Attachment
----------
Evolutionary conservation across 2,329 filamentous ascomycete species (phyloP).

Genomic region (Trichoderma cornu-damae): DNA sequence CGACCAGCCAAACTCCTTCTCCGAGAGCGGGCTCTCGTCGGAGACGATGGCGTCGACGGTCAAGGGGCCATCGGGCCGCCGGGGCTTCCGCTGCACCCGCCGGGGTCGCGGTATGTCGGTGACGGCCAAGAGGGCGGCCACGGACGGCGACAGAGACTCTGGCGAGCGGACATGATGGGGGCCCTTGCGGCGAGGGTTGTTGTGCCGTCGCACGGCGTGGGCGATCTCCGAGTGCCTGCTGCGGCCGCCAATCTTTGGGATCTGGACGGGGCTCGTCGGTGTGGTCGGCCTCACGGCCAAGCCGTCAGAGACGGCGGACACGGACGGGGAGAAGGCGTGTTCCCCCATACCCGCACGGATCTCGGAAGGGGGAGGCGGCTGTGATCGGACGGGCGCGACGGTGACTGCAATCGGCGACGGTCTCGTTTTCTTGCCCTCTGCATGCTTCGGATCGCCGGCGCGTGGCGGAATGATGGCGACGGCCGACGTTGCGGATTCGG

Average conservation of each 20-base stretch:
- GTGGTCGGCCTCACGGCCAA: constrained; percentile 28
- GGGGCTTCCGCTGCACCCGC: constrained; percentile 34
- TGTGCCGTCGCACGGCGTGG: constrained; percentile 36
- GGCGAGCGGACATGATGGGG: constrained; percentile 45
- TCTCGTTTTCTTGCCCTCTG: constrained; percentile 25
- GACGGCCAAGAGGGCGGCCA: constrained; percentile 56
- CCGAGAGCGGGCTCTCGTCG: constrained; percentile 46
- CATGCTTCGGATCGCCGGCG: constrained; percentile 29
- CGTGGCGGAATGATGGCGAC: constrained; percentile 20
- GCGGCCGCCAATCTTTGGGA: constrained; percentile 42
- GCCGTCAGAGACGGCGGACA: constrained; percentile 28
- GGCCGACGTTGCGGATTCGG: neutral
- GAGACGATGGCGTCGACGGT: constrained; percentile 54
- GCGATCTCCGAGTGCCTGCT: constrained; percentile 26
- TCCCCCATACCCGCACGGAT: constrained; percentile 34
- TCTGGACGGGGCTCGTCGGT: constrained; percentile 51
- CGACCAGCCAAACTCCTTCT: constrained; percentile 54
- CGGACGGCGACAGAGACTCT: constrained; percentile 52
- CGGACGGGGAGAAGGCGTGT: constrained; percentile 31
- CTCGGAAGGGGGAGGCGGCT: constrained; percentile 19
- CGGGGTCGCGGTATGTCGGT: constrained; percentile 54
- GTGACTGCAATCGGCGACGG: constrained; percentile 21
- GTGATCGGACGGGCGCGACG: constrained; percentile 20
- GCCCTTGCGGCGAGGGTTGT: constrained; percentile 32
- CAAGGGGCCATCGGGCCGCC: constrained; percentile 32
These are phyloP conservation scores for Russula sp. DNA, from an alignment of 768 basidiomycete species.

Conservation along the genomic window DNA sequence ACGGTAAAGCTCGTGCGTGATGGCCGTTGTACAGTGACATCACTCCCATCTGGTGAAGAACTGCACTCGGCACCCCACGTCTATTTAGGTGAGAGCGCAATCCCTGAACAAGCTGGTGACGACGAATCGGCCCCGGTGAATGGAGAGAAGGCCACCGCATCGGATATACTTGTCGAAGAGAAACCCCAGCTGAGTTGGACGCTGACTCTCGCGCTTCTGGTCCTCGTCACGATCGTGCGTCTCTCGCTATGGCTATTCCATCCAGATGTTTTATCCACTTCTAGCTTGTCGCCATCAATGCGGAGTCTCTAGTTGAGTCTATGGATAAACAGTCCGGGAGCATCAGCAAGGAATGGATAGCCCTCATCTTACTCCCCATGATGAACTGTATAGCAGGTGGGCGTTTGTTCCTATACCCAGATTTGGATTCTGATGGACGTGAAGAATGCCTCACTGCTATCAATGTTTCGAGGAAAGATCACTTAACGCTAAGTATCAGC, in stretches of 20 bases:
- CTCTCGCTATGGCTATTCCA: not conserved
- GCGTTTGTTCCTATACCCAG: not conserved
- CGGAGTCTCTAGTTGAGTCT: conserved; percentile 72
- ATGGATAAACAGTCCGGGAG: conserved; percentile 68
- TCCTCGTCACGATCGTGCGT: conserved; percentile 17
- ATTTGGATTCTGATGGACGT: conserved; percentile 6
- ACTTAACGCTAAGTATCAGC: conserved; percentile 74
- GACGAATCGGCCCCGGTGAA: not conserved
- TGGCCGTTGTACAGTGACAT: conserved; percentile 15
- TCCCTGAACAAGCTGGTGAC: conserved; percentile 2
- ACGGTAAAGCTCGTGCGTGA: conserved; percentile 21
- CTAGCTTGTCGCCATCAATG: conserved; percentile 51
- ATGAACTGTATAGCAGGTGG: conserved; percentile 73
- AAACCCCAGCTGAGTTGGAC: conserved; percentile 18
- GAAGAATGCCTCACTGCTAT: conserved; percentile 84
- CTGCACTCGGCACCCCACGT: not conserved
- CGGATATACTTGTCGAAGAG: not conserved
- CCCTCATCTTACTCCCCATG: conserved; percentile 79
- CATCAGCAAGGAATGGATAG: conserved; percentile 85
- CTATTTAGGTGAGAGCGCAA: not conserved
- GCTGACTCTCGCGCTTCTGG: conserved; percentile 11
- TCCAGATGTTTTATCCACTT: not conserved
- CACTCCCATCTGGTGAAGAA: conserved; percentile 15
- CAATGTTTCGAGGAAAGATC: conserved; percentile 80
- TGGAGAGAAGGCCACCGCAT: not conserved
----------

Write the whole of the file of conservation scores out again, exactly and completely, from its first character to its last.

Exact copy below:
Evolutionary conservation across 2,329 filamentous ascomycete species (phyloP).

Genomic region (Trichoderma cornu-damae): DNA sequence CGACCAGCCAAACTCCTTCTCCGAGAGCGGGCTCTCGTCGGAGACGATGGCGTCGACGGTCAAGGGGCCATCGGGCCGCCGGGGCTTCCGCTGCACCCGCCGGGGTCGCGGTATGTCGGTGACGGCCAAGAGGGCGGCCACGGACGGCGACAGAGACTCTGGCGAGCGGACATGATGGGGGCCCTTGCGGCGAGGGTTGTTGTGCCGTCGCACGGCGTGGGCGATCTCCGAGTGCCTGCTGCGGCCGCCAATCTTTGGGATCTGGACGGGGCTCGTCGGTGTGGTCGGCCTCACGGCCAAGCCGTCAGAGACGGCGGACACGGACGGGGAGAAGGCGTGTTCCCCCATACCCGCACGGATCTCGGAAGGGGGAGGCGGCTGTGATCGGACGGGCGCGACGGTGACTGCAATCGGCGACGGTCTCGTTTTCTTGCCCTCTGCATGCTTCGGATCGCCGGCGCGTGGCGGAATGATGGCGACGGCCGACGTTGCGGATTCGG

Average conservation of each 20-base stretch:
- GTGGTCGGCCTCACGGCCAA: constrained; percentile 28
- GGGGCTTCCGCTGCACCCGC: constrained; percentile 34
- TGTGCCGTCGCACGGCGTGG: constrained; percentile 36
- GGCGAGCGGACATGATGGGG: constrained; percentile 45
- TCTCGTTTTCTTGCCCTCTG: constrained; percentile 25
- GACGGCCAAGAGGGCGGCCA: constrained; percentile 56
- CCGAGAGCGGGCTCTCGTCG: constrained; percentile 46
- CATGCTTCGGATCGCCGGCG: constrained; percentile 29
- CGTGGCGGAATGATGGCGAC: constrained; percentile 20
- GCGGCCGCCAATCTTTGGGA: constrained; percentile 42
- GCCGTCAGAGACGGCGGACA: constrained; percentile 28
- GGCCGACGTTGCGGATTCGG: neutral
- GAGACGATGGCGTCGACGGT: constrained; percentile 54
- GCGATCTCCGAGTGCCTGCT: constrained; percentile 26
- TCCCCCATACCCGCACGGAT: constrained; percentile 34
- TCTGGACGGGGCTCGTCGGT: constrained; percentile 51
- CGACCAGCCAAACTCCTTCT: constrained; percentile 54
- CGGACGGCGACAGAGACTCT: constrained; percentile 52
- CGGACGGGGAGAAGGCGTGT: constrained; percentile 31
- CTCGGAAGGGGGAGGCGGCT: constrained; percentile 19
- CGGGGTCGCGGTATGTCGGT: constrained; percentile 54
- GTGACTGCAATCGGCGACGG: constrained; percentile 21
- GTGATCGGACGGGCGCGACG: constrained; percentile 20
- GCCCTTGCGGCGAGGGTTGT: constrained; percentile 32
- CAAGGGGCCATCGGGCCGCC: constrained; percentile 32
These are phyloP conservation scores for Russula sp. DNA, from an alignment of 768 basidiomycete species.

Conservation along the genomic window DNA sequence ACGGTAAAGCTCGTGCGTGATGGCCGTTGTACAGTGACATCACTCCCATCTGGTGAAGAACTGCACTCGGCACCCCACGTCTATTTAGGTGAGAGCGCAATCCCTGAACAAGCTGGTGACGACGAATCGGCCCCGGTGAATGGAGAGAAGGCCACCGCATCGGATATACTTGTCGAAGAGAAACCCCAGCTGAGTTGGACGCTGACTCTCGCGCTTCTGGTCCTCGTCACGATCGTGCGTCTCTCGCTATGGCTATTCCATCCAGATGTTTTATCCACTTCTAGCTTGTCGCCATCAATGCGGAGTCTCTAGTTGAGTCTATGGATAAACAGTCCGGGAGCATCAGCAAGGAATGGATAGCCCTCATCTTACTCCCCATGATGAACTGTATAGCAGGTGGGCGTTTGTTCCTATACCCAGATTTGGATTCTGATGGACGTGAAGAATGCCTCACTGCTATCAATGTTTCGAGGAAAGATCACTTAACGCTAAGTATCAGC, in stretches of 20 bases:
- CTCTCGCTATGGCTATTCCA: not conserved
- GCGTTTGTTCCTATACCCAG: not conserved
- CGGAGTCTCTAGTTGAGTCT: conserved; percentile 72
- ATGGATAAACAGTCCGGGAG: conserved; percentile 68
- TCCTCGTCACGATCGTGCGT: conserved; percentile 17
- ATTTGGATTCTGATGGACGT: conserved; percentile 6
- ACTTAACGCTAAGTATCAGC: conserved; percentile 74
- GACGAATCGGCCCCGGTGAA: not conserved
- TGGCCGTTGTACAGTGACAT: conserved; percentile 15
- TCCCTGAACAAGCTGGTGAC: conserved; percentile 2
- ACGGTAAAGCTCGTGCGTGA: conserved; percentile 21
- CTAGCTTGTCGCCATCAATG: conserved; percentile 51
- ATGAACTGTATAGCAGGTGG: conserved; percentile 73
- AAACCCCAGCTGAGTTGGAC: conserved; percentile 18
- GAAGAATGCCTCACTGCTAT: conserved; percentile 84
- CTGCACTCGGCACCCCACGT: not conserved
- CGGATATACTTGTCGAAGAG: not conserved
- CCCTCATCTTACTCCCCATG: conserved; percentile 79
- CATCAGCAAGGAATGGATAG: conserved; percentile 85
- CTATTTAGGTGAGAGCGCAA: not conserved
- GCTGACTCTCGCGCTTCTGG: conserved; percentile 11
- TCCAGATGTTTTATCCACTT: not conserved
- CACTCCCATCTGGTGAAGAA: conserved; percentile 15
- CAATGTTTCGAGGAAAGATC: conserved; percentile 80
- TGGAGAGAAGGCCACCGCAT: not conserved